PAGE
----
LS: Christian nation or not, faithful still flock

PASTOR MIKE MACFARLANE of New Day Ministries in Grand Junction speaks at the sunrise service Sunday morning in Lincoln Park Barn. The service was moved from Suplizio Field because of early morning rain. MacFarlane said Easter is the most common time of year for questioning Christian faith and that Christians should “rise up and live out loud.”



Don’t tell Amber Strasser that Christianity in America is declining.

Strasser was one of several hundred local residents who awoke early Sunday to attend the 6:45 a.m. community Easter service hosted by the Grand Junction Ministerial Alliance at the Lincoln Park Barn.

Spring showers forced the sunrise service inside, but weather wasn’t about to dampen worship for those who came to celebrate the most important day in the Christian faith.

Easter marks the resurrection of Jesus.

Last week, President Barack Obama told a gathering in Turkey that America was not a Christian nation, instead saying it is a nation of citizens bound by a set of values.

In the most recent issue, Newsweek editor Jon Meacham penned an article about the declining popularity of Christianity based on the 2009 American Religious Identification Survey, in which a decreasing number of Americans identified themselves as Christians.

Local pastors and churchgoers Sunday did not have an emotional response to either Obama’s or Meacham’s words.

In fact, Rob Storey, pastor at River of Life Alliance Church, agreed with Obama. When the American president tells the world the United States is not a Christian country, Obama must see something to indicate it’s not, Storey said.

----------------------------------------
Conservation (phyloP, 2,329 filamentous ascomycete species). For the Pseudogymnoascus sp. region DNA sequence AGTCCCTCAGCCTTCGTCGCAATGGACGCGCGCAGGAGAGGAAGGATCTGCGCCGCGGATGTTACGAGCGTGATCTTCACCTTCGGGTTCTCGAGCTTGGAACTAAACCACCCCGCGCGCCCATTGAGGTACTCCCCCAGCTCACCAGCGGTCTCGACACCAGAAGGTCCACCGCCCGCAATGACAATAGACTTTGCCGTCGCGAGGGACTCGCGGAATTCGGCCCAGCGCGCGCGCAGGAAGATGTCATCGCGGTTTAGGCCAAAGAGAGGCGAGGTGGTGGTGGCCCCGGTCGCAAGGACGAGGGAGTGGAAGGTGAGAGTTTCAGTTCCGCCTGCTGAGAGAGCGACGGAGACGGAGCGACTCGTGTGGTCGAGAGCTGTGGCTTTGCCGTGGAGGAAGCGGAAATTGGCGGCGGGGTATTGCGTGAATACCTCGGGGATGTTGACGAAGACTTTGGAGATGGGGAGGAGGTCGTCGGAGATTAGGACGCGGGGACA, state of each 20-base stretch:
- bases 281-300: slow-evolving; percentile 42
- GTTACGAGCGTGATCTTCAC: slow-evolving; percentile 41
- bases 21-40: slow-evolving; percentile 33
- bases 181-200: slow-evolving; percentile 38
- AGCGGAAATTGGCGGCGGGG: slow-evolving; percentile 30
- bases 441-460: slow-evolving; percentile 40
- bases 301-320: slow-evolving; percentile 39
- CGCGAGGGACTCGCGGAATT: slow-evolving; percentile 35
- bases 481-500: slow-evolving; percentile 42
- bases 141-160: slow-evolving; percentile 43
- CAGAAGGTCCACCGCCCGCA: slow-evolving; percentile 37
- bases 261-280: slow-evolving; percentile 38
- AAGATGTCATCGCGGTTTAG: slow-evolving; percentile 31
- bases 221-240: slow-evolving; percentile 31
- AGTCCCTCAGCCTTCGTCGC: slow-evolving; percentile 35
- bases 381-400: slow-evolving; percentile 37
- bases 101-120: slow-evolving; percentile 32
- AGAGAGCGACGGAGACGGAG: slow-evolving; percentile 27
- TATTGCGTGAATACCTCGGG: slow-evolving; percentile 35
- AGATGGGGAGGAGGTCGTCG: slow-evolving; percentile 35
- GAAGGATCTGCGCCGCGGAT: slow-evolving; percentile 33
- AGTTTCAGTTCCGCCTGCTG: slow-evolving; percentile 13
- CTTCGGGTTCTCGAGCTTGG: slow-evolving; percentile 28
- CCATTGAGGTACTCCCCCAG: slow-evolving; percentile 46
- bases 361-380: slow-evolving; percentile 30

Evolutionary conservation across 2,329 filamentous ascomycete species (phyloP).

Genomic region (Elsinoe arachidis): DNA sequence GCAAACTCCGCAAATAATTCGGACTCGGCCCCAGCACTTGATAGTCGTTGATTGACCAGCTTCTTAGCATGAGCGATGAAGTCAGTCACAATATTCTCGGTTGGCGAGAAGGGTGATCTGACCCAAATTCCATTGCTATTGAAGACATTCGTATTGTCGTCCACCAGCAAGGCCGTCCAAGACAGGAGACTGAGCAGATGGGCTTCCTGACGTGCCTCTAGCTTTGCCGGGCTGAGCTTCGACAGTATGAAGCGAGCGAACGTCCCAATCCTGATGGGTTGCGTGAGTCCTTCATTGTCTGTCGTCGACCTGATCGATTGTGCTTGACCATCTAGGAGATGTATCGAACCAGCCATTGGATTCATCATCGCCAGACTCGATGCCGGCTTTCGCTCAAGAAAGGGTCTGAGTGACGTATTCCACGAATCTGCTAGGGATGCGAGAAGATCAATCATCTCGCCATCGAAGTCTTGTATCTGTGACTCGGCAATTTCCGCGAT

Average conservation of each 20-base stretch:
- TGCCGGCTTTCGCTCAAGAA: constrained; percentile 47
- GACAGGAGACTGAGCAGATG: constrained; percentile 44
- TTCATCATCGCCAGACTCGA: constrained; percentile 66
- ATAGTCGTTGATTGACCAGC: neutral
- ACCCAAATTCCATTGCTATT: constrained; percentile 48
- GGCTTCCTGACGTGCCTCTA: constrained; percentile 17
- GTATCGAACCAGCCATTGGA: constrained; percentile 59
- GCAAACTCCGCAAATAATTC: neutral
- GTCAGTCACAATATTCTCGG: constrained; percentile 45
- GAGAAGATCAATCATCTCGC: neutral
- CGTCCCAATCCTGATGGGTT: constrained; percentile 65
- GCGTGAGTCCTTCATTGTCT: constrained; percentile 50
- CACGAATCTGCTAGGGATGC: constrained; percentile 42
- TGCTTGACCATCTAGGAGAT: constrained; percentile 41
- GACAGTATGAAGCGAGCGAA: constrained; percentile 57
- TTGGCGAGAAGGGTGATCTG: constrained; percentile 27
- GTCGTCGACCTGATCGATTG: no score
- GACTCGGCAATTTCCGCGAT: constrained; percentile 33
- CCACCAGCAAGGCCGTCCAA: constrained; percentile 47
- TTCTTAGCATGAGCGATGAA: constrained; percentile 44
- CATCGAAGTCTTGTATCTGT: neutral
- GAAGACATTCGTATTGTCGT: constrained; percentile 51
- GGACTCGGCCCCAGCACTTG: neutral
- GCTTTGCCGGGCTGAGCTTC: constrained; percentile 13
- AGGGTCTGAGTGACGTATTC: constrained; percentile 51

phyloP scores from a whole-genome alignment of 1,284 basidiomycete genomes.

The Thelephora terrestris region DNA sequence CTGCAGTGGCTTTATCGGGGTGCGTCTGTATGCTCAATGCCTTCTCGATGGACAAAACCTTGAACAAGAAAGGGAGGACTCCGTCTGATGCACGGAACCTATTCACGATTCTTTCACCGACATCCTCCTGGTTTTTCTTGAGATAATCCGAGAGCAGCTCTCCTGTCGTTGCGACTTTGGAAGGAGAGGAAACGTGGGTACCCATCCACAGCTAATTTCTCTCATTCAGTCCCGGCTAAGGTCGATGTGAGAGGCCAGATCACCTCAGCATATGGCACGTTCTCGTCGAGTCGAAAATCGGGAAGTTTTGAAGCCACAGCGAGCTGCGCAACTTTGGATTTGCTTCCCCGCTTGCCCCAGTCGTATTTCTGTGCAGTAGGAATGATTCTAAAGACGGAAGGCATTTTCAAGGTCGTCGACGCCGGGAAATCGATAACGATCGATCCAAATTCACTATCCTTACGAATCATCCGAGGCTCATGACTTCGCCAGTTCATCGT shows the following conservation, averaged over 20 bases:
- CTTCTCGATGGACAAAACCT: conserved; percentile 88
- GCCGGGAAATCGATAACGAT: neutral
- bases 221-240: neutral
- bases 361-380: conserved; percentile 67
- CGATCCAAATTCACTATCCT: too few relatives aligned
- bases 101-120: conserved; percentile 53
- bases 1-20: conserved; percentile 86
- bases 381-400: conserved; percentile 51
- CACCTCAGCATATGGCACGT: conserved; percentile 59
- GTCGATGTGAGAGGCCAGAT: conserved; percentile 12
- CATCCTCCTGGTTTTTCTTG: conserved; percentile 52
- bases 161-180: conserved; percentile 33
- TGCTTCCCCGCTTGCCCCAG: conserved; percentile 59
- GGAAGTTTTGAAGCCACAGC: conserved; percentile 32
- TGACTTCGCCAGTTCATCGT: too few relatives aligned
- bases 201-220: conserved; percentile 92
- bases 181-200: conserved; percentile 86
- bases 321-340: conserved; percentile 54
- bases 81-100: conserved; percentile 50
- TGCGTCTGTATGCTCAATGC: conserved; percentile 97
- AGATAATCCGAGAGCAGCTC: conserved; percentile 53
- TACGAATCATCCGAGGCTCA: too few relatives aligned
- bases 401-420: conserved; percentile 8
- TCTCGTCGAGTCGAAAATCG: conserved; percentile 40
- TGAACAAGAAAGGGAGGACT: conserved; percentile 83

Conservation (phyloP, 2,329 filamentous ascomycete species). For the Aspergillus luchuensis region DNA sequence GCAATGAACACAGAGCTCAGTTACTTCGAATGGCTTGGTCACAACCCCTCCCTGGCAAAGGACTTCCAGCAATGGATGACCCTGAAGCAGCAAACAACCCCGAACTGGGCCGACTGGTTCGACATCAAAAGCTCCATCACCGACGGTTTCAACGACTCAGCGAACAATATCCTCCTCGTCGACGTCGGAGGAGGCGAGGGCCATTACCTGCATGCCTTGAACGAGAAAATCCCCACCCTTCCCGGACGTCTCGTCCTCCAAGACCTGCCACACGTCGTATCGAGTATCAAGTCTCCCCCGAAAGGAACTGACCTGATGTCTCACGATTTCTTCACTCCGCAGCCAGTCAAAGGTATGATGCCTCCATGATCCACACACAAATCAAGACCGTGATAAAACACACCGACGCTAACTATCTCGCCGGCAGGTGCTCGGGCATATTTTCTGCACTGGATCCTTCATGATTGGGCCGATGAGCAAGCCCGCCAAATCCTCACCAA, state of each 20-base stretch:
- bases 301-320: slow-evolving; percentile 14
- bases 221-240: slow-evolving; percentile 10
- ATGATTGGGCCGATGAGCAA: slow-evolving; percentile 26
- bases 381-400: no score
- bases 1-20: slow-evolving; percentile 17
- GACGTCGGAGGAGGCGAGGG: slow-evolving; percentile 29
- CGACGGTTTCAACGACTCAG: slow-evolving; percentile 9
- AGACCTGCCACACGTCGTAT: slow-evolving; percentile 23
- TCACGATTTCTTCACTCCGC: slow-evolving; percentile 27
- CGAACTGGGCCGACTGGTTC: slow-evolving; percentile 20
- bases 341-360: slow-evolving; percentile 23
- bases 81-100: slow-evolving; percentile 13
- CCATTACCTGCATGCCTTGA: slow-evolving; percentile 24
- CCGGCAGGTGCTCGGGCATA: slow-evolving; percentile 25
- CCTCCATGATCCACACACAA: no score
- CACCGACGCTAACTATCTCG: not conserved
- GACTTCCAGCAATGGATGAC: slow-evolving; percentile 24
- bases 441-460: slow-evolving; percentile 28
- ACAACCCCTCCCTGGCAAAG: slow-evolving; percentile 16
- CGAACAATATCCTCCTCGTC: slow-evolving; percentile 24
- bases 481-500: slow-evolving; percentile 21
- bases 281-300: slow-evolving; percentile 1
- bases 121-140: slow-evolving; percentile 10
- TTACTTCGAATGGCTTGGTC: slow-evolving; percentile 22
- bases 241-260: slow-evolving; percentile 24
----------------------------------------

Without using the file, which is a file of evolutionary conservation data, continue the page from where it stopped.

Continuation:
“As Christians, what do we do with that?” Storey asked.

According to the 2009 ARIS, 76 percent of Americans say they are Christian, which is down from 86 percent in 1990. On the flipside, 15 percent of Americans said they have no religious identity, which is up from 8 percent in 1990.

The ARIS numbers are based on 54,461 interviews in Spanish and English, according to CNN.

Be careful with poll numbers, Storey said.

“Define Christianity,” Storey said. “Polls don’t define that.”

Some Christians define their faith by whom they believe in and how they live their lives. Other Christians define their religion as simply not belonging to another faith, Storey said.

The muddled definition of Christianity is why Storey sides with Obama, he said.

Storey was one of several pastors who attended the community sunrise service.

Mike MacFarlane, pastor at New Day Ministries in Grand Junction, delivered the message at the community service. Without saying Obama’s name, MacFarlane acknowledged in his short sermon that there have been people within the past year to question Christianity in America.

Easter is the most common time of year to question the validity of the Christian faith, he said.

“It’s time for us to rise up and live out loud,” MacFarlane said of Christians. “Those with other agendas live out loud.”

Consider Strasser a Christian who wants to live her life in a certain way, she said. She echoed the words of her pastor, MacFarlane. Strasser attends New Day Ministries.

“Christians will start to stand up,” she said. “If they stand up, God will change this country.”

After all, MacFarlane said after the sunrise service, he nor any of his pastoral colleagues is in control of Christianity in America.

“God is in control,” he said.


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